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Pancreatitis in Cats

Pancreatitis is an inflammation of the pancreas, which often primarily affects the exocrine or digestive enzymes. It can be acute or chronic, with the chronic form being more common in cats.

Pancreatitis can have many causes, including trauma, parasites, infection, and drug reactions. However, more than 90 percent of all pancreatitis cases in the cat have no identifiable cause. Siamese cats may have a genetic predisposition.

Unlike dogs, cats with pancreatitis do not usually show vomiting or abdominal pain as their initial sign. In more than 50 percent of affected cats, lethargy, poor appetite or not eating, dehydration, increased respiratory rate, and a lower-than-normal body temperature are the initial signs. Many cats may have concurrent hepatic lipidosis, cholangiohepatitis, or inflammatory bowel disease. Only about 35 percent of the cats with pancreatitis will vomit.

Diagnosing pancreatitis can be problematic. Ultrasound is one of the best methods, in the hands of an experienced examiner. New blood tests for feline trypsinlike immunoreactivity and pancreatic lipase immunoreactivity both show promise. If the cat is not in severe, acute distress, a pancreatic biopsy is diagnostic, but severely ill cats are anesthetic risks. Anemia may be present. Hypoalbuminemia may lead to fluid accumulation in the abdomen.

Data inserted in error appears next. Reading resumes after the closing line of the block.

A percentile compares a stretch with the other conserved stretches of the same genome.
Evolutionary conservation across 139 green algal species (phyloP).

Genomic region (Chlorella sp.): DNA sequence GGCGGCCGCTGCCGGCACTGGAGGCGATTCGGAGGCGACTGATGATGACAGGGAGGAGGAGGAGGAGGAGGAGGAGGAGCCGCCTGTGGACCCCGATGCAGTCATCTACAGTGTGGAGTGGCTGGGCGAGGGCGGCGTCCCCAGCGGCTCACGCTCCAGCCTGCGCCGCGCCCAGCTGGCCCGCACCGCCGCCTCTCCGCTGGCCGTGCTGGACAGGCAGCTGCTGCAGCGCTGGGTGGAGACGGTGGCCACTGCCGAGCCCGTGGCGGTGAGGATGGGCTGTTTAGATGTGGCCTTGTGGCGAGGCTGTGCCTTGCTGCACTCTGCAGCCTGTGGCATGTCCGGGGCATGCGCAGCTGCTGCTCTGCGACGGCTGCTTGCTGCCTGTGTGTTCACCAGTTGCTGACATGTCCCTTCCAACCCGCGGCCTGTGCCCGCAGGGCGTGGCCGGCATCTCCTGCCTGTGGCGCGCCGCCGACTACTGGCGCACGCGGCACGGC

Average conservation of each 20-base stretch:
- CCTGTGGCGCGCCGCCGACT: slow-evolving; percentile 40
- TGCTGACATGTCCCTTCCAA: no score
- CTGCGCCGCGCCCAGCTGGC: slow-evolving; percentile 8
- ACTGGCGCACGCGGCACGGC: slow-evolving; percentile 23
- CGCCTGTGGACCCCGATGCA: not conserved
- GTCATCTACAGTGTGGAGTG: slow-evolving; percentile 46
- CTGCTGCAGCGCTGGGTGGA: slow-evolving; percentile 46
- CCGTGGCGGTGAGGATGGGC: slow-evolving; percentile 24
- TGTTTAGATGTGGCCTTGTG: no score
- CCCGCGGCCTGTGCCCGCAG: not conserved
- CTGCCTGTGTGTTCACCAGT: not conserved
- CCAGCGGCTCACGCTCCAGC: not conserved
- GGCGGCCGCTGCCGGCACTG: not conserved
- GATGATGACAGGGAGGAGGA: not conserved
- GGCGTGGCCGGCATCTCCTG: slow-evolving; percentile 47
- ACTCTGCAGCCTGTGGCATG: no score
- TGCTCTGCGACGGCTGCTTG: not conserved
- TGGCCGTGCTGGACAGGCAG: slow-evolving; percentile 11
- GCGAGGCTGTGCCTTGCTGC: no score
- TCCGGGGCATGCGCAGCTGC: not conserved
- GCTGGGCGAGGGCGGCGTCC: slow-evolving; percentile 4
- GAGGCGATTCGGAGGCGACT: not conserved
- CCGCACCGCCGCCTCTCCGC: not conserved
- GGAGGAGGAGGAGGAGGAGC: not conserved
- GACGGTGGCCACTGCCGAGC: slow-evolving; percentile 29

Treatment: Treatment is complicated. All cats with pancreatitis will need extensive fluid therapy and careful monitoring of their electrolytes. If the cat is vomiting, food may need to be withheld, but ideally not for more than 48 hours or hepatic lipidosis can occur. A feeding tube inserted by your veterinarian into the small intestine, or special liquid nutrition given via an intravenous line, may be needed for as long as seven to ten days. Pain control is essential.

Dopamine to stimulate blood flow can be beneficial. Medications to control vomiting and gastric acid may be needed. Antibiotics are rarely indicated. Corticosteroids and metronidazole may be important for chronic cases.

Severe acute pancreatitis can lead to rapid kidney failure, respiratory failure from pulmonary edema, disseminated intravascular coagulation, and death. Plasma administration may be very important for these cases. Peritoneal dialysis, which is only available in certain veterinary referral centers, may be valuable with acute cases.

WebMD Veterinary Reference from "Cat Owner's Home Veterinary Handbook"

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